This research examines how social projects, spaces and realities shape three contexts critical to understanding urban design and planning in China: modes of governmentality; the history of collective spatial development models in relation to current community development; and socio-spatial changes in urban and rural developments.
This comparative analysis of community developments in China aims to investigate how a national collectivisation in the 1950s created rural people’s commune and urban work-unit systems that laid the foundations for today’s urban problems. Their socio-spatial design, despite extensive policy reforms since 1978, continue to control access to public infrastructures and services, but has also created resilient governance and community-building models.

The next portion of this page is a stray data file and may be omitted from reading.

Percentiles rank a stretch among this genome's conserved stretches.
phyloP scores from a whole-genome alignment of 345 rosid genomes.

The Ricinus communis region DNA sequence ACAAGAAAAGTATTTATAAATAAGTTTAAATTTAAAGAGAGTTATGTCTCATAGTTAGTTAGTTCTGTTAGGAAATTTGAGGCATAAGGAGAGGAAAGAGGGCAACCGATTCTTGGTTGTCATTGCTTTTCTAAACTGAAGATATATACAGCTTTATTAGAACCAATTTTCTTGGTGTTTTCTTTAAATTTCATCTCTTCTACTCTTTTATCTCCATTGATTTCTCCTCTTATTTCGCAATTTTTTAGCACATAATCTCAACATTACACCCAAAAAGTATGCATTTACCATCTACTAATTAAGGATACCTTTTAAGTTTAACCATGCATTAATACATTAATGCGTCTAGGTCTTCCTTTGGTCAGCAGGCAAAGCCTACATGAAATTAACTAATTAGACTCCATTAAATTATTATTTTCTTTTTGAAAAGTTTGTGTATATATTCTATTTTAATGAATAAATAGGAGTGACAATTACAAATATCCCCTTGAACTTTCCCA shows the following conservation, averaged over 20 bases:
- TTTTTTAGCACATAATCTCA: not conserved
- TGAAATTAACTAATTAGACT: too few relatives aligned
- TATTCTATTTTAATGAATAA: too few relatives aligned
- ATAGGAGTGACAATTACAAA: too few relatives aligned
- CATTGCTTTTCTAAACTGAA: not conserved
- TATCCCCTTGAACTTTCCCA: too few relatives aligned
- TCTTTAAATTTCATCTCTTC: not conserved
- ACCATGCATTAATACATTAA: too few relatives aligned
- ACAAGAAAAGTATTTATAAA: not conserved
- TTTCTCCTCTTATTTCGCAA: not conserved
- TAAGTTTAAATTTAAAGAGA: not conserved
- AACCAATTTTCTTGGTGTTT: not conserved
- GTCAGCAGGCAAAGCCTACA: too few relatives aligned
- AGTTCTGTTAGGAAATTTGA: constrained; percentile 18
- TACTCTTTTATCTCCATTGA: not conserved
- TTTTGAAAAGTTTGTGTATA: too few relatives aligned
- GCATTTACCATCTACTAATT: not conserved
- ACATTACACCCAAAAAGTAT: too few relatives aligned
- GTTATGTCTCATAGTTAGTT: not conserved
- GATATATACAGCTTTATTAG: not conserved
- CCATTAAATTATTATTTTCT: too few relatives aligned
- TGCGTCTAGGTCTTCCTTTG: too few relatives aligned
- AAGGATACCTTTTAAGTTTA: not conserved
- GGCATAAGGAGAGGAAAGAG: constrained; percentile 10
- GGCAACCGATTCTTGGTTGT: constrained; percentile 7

The effects of spatial transformations of governmentality are little researched by urban designers and require a new interdisciplinary approach that offers alternatives to Western-centric theory and practice. This is of global relevance, including to the UK and its new community-led developments.